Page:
"New York City in the 1860s was a mess- crowded, disgusting, filled with garbage. You see, way back in 1860, there were no subways, just cobblestone streets. That is, until Alfred Ely Beach had the idea for a fan-powered train that would travel underground. On February 26, 1870, after fifty-eight days of drilling and painting and plastering, Beach unveiled his masterpiece-and throngs of visitors took turns swooshing down the track. The Secret Subwaywill wow readers, just as Beach's underground train wowed riders over a century ago."
Separation and miles cannot keep a determined cardinal from his loved one in this heart-tugging story combining the cheer of Christmas, the magic of New York City, and the real meaning of the holiday season: how important it is to be surrounded by love. Full color.
Bob does not like the noisy, crowded streets and school hallways of his New York City home, so he decides to build a tree house in the cool, green calm of Central Park. Includes a note about the real Bob Redman.
Trixie, Daddy, and Knuffle Bunny take a trip to the neighborhood Laundromat. But the exciting adventure takes a dramatic turn when Trixie realizes somebunny was left behind? Using a combination of muted black-and-white photographs and expressive illustrations, this stunning book tells a brilliantly true-to-life tale about what happens when Daddy's in charge and things go terribly, hilariously wrong.
James Van Der Zee was just a young boy when he saved enough money to buy his first camera. He took photos of his family, classmates, and anyone who would sit still for a portrait. By the fifth grade, James was the school photographer and unofficial town photographer. Eventually he outgrew his small town and moved to the exciting, fast-paced world of New York City. After being told by his boss that no one would want his or her photo taken -by a black man, - James opened his own portrait studio in Harlem. He took photographs of legendary figures of the Harlem Renaissance--politicians such as Marcus Garvey, performers including Florence Mills, Bill -Bojangles- Robinson, and Mamie Smith--and ordinary folks in the neighborhood too. Everyone wanted fancy portraits by James Van Der Zee. Winner of Lee & Low's New Voices Award, Take a Picture of Me, James Van Der Zee! tells the story of a groundbreaking artist who chronicled an important era in Harlem and showed the beauty and pride of its people.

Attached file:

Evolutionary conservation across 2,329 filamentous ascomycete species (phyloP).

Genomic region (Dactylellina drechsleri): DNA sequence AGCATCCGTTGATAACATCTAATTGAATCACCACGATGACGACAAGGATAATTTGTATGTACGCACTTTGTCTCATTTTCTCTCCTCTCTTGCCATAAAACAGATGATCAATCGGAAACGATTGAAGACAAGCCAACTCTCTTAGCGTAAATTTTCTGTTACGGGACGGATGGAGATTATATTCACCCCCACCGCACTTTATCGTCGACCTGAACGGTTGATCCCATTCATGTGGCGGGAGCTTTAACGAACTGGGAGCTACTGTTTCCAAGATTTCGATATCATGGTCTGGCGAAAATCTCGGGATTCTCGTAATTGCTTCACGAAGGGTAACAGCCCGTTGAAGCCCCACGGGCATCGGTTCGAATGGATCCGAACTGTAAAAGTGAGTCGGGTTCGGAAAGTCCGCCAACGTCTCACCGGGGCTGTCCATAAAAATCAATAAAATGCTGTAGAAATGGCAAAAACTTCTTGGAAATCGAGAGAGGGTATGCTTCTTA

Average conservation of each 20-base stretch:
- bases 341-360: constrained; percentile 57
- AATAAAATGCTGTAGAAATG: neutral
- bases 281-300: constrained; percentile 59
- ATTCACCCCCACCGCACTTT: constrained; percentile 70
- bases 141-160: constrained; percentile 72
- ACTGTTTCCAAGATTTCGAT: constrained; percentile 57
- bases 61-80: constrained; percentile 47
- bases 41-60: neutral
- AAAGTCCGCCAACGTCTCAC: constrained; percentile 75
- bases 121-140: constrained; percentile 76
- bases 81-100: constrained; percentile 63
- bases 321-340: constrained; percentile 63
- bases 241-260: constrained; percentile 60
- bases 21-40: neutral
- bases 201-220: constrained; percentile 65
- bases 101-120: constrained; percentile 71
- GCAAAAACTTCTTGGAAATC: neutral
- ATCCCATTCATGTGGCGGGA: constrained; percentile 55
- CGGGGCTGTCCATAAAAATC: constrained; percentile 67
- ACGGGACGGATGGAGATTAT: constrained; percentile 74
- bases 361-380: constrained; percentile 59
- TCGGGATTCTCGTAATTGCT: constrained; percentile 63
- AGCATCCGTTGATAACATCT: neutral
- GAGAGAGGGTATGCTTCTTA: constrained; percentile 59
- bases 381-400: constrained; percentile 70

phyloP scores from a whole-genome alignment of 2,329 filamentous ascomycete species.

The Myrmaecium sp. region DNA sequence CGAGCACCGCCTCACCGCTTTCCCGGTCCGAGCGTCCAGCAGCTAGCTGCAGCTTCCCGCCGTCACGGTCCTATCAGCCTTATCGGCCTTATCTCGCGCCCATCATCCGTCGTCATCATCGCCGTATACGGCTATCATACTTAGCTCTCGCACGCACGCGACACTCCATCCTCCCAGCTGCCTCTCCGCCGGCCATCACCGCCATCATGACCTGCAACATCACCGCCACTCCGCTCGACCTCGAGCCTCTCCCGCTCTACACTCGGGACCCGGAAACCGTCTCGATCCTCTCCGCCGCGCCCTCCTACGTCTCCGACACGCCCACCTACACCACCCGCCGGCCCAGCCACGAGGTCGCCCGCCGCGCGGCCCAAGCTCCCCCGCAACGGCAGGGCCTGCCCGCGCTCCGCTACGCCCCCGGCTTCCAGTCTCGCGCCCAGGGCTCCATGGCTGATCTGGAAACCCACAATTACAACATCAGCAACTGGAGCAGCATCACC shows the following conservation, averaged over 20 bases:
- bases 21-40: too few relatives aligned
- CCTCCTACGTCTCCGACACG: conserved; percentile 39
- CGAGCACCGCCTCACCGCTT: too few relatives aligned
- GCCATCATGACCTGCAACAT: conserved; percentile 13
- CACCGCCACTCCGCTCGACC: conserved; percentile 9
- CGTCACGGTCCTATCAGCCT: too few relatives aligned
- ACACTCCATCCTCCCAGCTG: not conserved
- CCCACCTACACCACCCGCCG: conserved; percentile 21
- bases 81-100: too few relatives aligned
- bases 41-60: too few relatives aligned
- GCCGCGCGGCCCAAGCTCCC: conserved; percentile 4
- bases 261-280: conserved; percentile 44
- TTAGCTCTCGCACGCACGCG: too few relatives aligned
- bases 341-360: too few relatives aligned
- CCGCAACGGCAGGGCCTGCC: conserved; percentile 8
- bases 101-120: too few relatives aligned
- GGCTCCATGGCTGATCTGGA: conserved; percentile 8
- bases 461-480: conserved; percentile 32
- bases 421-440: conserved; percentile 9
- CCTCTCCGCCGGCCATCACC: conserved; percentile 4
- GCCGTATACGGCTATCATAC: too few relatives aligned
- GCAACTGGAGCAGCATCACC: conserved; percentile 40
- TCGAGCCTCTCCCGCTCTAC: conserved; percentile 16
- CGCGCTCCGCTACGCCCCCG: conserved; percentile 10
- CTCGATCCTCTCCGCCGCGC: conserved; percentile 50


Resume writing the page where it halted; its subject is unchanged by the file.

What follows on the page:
From the acclaimed author-artist Maurice Sendak comes a Caldecott Honor-winning tale of a fantastical dream world. This comic fantasy will delight readers of all ages with playful illustrations and an imaginative world only Sendak could create. In the Night Kitchen is the classic story of Mickey's adventures in the bakers’ kitchen as they prepare our morning cake. "Milk in the batter! Milk in the batter! We bake cake and nothing’s the matter!" the bakers sing. The bakers in the night kitchen need more milk for their batter, but then Mickey falls into the cake! They decide to put him in the oven anyway, but Mickey has different plans. He escapes in a plane made of bread dough and helps the bakers find the milk at last.
Meet Eloise, the precocious darling of the Plaza Hotel! Eloise is a little girl who lives at The Plaza Hotel in New York. She is not yet pretty but she is already a Person. Henry James would want to study her. Queen Victoria would recognize her as an Equal. The New York Jets would want to have her on their side. Lewis Carroll would love her (once he got over the initial shock). She knows everything about The Plaza. She is interested in people when they are not boring. She has Inner Resources. If you take her home with you, you will always be glad you did.
Make the city come alive with this bold and beautiful series of pop-up books from Lonely Planet Kids. Classic icons meet modern must-sees in this stunning trip around the city. Gorgeous illustration and clever paper engineering make this the perfect introduction to the wows of New York for any age.